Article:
Cisco Systems officials are warning of job cuts and more reorganization inside the company as the networking giant looks to regain its footing after several difficult financial quarters.
During a conference call May 11 to announce fiscal year 2011 third-quarter earnings, Cisco Chairman and CEO John Chambers said that while he is confident that the company will bounce back, the next few months will continue to be rough ones.
Chambers warned that the company may miss analysts’ forecasts in profits and revenues in the current quarter, and said that expected cuts of $1 billion in operating revenue over the next couple of quarters will include reducing Cisco’s 73,400-person workforce. Neither Chambers nor Gary Moore, Cisco’s recently appointed COO, said how many jobs will be lost, though they did say the company has instituted a voluntary retirement plan.
He also said that Cisco’s goal of 12 to 17 percent growth every year was “off the table.”
“We know what we have to do,” Chambers said. “We have a clear game plan.”
For the quarter, sales grew 4.8 percent over the same period last year, to $10.9 billion. However, net income came in at $1.8 billion, a drop of 17.6 percent. For the fourth quarter, Cisco executives said sales will come in between $10.8 billion and $11.1 billion, lower than the $11.6 billion analysts were predicting.
Chambers said there were some business units that continued to thrive, including the company’s data center business, which includes its UCS (Unified Computing System) converged infrastructure offering. Cisco picked up 1,570 new UCS customers during the quarter, bringing the total to more than 5,400, he said. The business is showing an annual run rate of about $900 million. Overall, Cisco’s unit that oversees data center products, virtualization and cloud computing saw revenues grow 31 percent.
Emerging markets also are doing well for Cisco, he said.
However, some business units-in particular, the core switching business and government unit-are struggling. Revenues in the switching business were down 9 percent over the third quarter last year, while the public sector business-with both federal and state governments struggling to deal with budget shortfalls-dropped 8 percent.
Cisco’s switching business has been hit hard by competition from the likes of Hewlett-Packard, Juniper Networks and Avaya. Analysts have argued that Cisco’s efforts to rapidly expand into more than “adjacencies”-or side businesses-gave rivals the opportunity to take market share from Cisco, which saw its share drop to about 67 percent last year.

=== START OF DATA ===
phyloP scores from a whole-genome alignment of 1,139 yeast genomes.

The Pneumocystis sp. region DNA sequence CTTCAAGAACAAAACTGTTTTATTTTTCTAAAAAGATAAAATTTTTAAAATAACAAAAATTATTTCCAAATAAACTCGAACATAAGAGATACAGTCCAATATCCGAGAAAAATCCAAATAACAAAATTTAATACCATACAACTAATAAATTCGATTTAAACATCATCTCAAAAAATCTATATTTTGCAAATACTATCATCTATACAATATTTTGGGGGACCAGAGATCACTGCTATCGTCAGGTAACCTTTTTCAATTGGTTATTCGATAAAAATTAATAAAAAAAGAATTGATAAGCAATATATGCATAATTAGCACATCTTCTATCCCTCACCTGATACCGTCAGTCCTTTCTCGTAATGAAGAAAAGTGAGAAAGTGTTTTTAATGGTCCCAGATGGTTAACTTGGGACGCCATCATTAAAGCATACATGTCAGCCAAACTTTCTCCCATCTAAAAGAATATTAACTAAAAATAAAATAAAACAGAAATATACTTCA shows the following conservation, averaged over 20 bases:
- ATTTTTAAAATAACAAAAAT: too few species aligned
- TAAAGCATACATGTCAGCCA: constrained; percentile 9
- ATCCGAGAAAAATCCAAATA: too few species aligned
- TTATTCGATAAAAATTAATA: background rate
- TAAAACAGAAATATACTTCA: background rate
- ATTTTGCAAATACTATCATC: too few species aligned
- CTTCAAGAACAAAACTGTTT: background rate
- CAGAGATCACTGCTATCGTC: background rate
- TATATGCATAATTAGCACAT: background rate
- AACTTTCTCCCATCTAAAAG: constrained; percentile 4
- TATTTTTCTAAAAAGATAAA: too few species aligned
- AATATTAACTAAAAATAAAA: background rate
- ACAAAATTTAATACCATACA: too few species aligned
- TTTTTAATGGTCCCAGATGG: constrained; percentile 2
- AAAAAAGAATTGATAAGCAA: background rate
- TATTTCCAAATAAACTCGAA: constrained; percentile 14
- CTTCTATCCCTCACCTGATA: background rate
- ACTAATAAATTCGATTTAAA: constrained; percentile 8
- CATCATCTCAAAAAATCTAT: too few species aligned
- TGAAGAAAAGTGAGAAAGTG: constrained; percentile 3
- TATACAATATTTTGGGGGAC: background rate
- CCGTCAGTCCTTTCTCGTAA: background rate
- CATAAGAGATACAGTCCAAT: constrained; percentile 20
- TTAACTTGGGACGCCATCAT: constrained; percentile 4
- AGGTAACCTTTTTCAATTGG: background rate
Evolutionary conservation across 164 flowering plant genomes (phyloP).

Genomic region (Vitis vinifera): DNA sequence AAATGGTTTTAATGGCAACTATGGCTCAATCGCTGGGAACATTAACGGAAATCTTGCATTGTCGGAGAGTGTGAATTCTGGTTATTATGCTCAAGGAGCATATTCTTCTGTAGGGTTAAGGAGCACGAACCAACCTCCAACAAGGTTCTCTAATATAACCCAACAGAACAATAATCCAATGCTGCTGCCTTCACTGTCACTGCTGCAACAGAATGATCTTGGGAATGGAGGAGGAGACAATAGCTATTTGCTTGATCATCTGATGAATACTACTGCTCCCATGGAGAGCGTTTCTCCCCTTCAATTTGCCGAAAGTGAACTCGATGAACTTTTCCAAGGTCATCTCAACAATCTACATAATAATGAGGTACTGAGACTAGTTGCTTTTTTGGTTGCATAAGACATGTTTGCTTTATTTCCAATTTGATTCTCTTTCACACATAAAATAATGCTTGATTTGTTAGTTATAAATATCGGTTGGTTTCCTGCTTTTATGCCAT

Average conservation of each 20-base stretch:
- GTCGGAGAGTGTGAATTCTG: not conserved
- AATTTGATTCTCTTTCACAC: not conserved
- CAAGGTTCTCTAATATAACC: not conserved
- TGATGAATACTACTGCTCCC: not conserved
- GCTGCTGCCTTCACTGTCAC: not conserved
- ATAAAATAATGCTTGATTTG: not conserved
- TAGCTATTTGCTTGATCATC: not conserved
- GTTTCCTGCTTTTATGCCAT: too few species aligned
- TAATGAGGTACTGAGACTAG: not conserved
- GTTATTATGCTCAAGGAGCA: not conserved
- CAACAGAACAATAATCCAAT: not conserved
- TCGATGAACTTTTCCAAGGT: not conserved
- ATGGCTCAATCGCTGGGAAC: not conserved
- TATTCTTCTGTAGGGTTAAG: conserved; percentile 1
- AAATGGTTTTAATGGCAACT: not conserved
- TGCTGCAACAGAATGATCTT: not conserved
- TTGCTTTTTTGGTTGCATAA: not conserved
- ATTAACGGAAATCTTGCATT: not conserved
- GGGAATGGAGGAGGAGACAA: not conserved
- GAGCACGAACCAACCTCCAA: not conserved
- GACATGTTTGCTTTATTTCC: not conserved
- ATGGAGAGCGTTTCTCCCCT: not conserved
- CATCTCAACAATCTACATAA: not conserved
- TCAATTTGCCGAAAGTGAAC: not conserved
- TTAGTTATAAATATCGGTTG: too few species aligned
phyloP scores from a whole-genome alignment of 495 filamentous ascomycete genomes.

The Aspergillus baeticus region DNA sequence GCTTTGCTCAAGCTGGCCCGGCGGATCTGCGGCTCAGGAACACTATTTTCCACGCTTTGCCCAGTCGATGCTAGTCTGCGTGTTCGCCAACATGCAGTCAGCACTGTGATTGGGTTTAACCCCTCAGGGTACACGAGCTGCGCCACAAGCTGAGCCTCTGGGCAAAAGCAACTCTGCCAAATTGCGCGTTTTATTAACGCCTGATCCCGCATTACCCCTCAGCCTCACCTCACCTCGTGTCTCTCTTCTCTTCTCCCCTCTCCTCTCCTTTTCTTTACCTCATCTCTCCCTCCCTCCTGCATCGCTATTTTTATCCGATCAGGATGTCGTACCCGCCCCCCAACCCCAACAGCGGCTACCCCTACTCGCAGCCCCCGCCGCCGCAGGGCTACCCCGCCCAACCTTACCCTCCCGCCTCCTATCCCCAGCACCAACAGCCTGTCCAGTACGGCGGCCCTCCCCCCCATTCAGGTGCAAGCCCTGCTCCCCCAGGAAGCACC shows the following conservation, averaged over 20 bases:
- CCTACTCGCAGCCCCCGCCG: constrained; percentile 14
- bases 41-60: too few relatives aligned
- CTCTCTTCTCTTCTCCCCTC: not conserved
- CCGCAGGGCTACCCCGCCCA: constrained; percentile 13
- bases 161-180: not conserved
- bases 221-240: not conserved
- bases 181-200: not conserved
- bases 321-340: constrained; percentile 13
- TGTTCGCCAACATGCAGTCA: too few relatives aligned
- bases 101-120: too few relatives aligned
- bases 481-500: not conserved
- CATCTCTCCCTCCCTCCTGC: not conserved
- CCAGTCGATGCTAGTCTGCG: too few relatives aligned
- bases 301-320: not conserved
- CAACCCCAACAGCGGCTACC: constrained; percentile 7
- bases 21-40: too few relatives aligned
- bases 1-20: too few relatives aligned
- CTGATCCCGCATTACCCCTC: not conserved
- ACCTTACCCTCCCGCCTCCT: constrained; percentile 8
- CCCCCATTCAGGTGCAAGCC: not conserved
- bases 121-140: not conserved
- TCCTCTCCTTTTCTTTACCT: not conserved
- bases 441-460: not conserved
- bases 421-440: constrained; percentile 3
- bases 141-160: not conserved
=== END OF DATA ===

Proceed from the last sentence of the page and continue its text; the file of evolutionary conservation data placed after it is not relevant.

Officials with both HP and Juniper have been particularly vocal in their intentions to take on Cisco with high-performing but lower-cost products. In a keynote address at Interop 2011 May 10, Dave Donatelli, HP’s executive vice president and general manager of enterprise servers, storage and networking, called out Cisco, saying HP’s networking products are better than its rival’s.
Chambers Welcomes Competition
Chambers said he welcomes competition-it being a sign that Cisco is in the right markets-and said that changes made in how the engineers work will make it easier for Cisco to more quickly get products into the market. For example, where once it might take five years to get a product from inception to launch, it now will take three, he said.
After several disappointing quarters, Chambers in early April sent out a lengthy memo to employees noting that Cisco had lost its way and that changes were afoot designed to correct problems. Soon after, Chambers essentially gutted the company’s underperforming consumer business, including shuttering its popular Flip video camera line.
Cisco earlier this month reorganized its sales, services and management groups to increase accountability and streamline decision-making. That included whittling down the number of management councils from nine to three.
Both Chambers and Moore said during the conference call that changes are not over and that Cisco will continue to realign its business units and organization, including dumping underperforming businesses and cutting jobs.
“You’ll see us make more changes and tradeoffs in the months ahead,” Moore said.
There were victories in the quarter, Chambers said. The company’s new CRS-3 router was being adopted at a faster rate than the original CRS-1, and sales of the switches for small and midsize companies-such as the Nexus 5000-were good. He admitted, though, that business at the high end, with the Nexus 7000, was sluggish.
Chambers said he is confident that despite the issues of the past few quarters, Cisco is headed in the right direction, and that the steps the company is taking will eventually make it stronger. He also told analysts that the expected changes aren’t going to be a long, drawn-out affair.
“Every time we’ve done it in the past, we’ve done it crisply, and then we came out of it,” he said.